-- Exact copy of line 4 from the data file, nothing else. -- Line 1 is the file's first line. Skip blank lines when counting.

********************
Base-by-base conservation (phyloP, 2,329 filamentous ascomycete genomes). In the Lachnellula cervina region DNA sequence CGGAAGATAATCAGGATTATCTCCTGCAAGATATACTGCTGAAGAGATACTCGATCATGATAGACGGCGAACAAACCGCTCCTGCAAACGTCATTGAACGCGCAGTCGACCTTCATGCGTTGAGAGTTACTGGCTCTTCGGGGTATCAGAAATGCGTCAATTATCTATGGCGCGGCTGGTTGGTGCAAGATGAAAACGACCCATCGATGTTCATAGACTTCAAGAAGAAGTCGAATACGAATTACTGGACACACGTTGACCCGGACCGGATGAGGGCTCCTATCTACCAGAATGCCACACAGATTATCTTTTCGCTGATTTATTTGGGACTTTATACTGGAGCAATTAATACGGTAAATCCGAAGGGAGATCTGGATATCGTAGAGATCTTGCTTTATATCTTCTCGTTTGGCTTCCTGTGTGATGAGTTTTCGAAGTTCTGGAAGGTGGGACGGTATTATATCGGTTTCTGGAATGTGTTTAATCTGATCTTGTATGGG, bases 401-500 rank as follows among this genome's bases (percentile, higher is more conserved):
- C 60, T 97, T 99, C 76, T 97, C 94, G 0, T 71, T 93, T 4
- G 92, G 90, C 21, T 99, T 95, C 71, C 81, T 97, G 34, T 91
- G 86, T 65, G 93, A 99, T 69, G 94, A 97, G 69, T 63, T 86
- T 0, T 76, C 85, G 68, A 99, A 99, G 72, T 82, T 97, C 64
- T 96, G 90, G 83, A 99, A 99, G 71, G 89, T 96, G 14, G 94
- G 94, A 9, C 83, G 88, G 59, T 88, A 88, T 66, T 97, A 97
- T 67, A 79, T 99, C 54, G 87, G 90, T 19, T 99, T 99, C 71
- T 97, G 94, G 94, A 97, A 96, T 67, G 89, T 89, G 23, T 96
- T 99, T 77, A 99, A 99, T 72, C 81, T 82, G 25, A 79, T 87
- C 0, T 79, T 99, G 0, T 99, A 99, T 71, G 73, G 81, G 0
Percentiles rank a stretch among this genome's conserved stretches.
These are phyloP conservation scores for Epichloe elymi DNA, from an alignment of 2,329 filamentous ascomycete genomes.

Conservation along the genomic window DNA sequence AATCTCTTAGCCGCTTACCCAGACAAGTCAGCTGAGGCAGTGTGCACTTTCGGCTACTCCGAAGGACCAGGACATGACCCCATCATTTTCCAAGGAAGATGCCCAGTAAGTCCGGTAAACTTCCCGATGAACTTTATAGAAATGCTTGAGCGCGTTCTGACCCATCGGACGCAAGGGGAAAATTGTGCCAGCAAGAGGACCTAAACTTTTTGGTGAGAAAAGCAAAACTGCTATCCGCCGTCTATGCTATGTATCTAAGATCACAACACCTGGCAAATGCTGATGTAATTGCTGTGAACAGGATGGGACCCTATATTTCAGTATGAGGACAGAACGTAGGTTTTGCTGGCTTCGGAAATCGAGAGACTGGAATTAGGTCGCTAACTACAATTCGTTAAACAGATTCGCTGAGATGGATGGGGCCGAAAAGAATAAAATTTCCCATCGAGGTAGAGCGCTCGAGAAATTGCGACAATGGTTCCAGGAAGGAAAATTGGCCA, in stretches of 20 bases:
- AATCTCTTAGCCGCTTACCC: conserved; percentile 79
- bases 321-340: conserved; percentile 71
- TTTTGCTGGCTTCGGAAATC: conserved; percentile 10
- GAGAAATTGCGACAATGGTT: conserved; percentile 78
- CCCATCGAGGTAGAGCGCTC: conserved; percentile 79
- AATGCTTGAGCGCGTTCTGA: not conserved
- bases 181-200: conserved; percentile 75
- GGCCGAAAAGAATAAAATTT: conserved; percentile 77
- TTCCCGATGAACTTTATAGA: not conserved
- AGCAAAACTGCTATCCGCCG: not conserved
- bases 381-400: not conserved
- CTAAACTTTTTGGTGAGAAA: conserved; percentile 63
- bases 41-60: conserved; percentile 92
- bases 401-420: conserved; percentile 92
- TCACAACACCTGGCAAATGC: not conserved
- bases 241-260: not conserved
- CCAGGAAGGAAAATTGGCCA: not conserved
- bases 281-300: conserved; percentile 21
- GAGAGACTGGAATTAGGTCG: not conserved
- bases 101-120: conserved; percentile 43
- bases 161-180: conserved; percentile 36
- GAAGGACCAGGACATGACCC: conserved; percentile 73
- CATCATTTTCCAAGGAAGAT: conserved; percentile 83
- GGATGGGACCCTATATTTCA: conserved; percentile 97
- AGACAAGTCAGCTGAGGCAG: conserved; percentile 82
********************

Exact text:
- G 86, T 65, G 93, A 99, T 69, G 94, A 97, G 69, T 63, T 86